Charles Barkley often bemoans the state of professionalism and declining skill-level in the NBA today. He blames the multi-million dollar contracts offered to teenagers coming out of high school without ever playing a minute of ball at the professional level — and until recently without ever playing at the college level. The hunger to prove yourself gets satisfied pretty quickly with $42.3 million.
There are also the hungry agents promising each of these young celebrities-in-waiting that they, too, can be a star. All of the money and notoriety can certainly turn anyone’s head and skew priorities.
But, what about the pride and satisfaction of striving to be the best in the sport that’s paying them millions to participate? Can they do it all? Talk on the endorsed-T-Mobile while drinking endorsed-Gatorade while viewing the next script while taking singing lessons while …. hey, can you throw me the ball?
With these agents vying for potential superstar athlete/clients while they are still in high school, are sports — and even these kids — being well-served? It seems professional sports are becoming just another road to Hollywood and away from the sport or an education or even reality. Some agents, who probably dream dollar signs, market their athlete/clients with sports as an afterthought. That leaves the fans, spending hard-earned dollars to attend games (or should we call them events?) short-changed and these young athletes rich – for a while – and still hungry for a life-long celebrity lifestyle that is hard to maintain.
In the April 14, 2008, issue of Sports Illustrated, Selena Roberts wrote about athletes wanting the celebrity status to last forever. Roberts quoted an NBA player who said he wanted to ensure a lifestyle that means “never going to baggage claim again.” And many believe the way to ensure that is to head straight for Hollywood. The problem for sports — and sports fans — is that on their way, they often neglect to nurture the skills that brought them to the celebrity dance in the first place.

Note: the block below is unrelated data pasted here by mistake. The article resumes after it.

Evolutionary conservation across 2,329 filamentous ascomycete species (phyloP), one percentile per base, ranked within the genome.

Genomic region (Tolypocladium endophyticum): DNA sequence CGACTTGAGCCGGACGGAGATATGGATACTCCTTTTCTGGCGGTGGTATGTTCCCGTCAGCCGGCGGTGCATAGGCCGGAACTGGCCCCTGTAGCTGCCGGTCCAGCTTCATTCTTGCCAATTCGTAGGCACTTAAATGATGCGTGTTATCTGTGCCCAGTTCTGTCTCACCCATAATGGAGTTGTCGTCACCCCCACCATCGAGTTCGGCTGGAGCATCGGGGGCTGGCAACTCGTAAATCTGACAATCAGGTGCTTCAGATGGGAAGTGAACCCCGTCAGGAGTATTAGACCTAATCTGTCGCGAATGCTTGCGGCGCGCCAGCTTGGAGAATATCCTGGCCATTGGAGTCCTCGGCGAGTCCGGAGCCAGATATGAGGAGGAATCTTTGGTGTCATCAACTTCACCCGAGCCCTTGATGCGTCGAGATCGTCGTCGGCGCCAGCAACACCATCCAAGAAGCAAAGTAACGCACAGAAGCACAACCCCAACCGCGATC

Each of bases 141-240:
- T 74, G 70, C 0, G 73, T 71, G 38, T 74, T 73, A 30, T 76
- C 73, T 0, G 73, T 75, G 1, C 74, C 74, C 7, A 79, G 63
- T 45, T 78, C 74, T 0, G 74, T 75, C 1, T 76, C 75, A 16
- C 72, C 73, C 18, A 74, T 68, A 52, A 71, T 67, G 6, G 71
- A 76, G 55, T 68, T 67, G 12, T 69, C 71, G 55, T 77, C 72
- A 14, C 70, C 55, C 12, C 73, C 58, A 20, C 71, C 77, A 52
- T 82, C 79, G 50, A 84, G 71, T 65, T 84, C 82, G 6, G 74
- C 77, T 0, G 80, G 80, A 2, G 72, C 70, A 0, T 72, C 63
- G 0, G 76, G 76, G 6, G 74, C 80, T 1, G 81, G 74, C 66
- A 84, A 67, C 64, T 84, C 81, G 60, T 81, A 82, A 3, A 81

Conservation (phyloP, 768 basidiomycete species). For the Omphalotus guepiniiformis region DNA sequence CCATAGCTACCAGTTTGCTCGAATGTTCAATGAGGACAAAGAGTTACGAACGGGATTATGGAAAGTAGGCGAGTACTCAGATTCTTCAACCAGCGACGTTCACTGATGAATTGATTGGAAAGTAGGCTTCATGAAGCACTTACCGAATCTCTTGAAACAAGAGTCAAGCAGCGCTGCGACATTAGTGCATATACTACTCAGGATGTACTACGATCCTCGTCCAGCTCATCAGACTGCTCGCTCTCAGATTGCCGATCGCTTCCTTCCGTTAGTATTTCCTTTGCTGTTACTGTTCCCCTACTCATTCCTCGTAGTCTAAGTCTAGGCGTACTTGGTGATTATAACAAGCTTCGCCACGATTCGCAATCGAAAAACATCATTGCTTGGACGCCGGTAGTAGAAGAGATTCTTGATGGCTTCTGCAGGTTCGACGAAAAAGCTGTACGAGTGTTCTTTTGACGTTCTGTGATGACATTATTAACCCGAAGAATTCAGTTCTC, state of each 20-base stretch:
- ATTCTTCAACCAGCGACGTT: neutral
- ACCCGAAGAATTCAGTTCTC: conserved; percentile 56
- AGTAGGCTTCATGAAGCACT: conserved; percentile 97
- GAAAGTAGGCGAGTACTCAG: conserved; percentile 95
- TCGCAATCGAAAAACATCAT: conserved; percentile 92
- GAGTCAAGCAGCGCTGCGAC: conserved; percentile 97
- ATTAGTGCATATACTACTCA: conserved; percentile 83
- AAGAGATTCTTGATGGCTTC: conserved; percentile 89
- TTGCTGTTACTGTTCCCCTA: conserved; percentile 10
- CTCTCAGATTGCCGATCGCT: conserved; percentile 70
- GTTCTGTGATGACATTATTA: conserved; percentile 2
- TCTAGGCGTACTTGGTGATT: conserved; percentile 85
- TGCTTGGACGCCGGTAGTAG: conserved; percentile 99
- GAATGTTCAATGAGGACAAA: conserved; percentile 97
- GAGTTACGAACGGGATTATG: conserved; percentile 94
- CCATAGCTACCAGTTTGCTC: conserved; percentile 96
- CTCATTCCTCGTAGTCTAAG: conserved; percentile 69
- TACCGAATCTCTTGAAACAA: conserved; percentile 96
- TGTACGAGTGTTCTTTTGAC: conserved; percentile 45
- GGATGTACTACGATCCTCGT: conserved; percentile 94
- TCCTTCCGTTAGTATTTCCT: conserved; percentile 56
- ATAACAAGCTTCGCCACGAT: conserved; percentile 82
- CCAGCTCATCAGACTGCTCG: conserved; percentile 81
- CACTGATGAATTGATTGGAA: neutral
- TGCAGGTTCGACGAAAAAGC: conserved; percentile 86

Unlike Michael Jordan who, as Roberts pointed out, gained his fame “title by title,” many young superstars sign with agents who promise immediate Hollywood-style fame. You can dunk? Well, then you can act-sing-accept-your-Oscar while still leading your team to the championship. Roberts said the William Morris Agency, one of the largest entertainment agencies in the world, considers players to be entertainers first and athletes second.
Look, I agree with the U. S. Army. Be all that you can be. So I am not saying athletes shouldn’t strive for whatever they can get, aim for the stars, have it all. But, I also agree with Charles Barkley. Watch some classic NBA games from the last couple of decades. Jordan, Barkley, Magic and Bird all strove to be the best, taking pride in the game and their skills. And they are all still successful, smartly leveraging their fame and fortune into post-NBA achievements.
They’re all also admired and remembered for their athletic skills. All can probably choose to go Hollywood whenever they want, but more importantly, these guys went Springfield, as in Springfield, Massachusetts, the home of the Basketball Hall of Fame. I think they would have made it there without the help of a super-agent.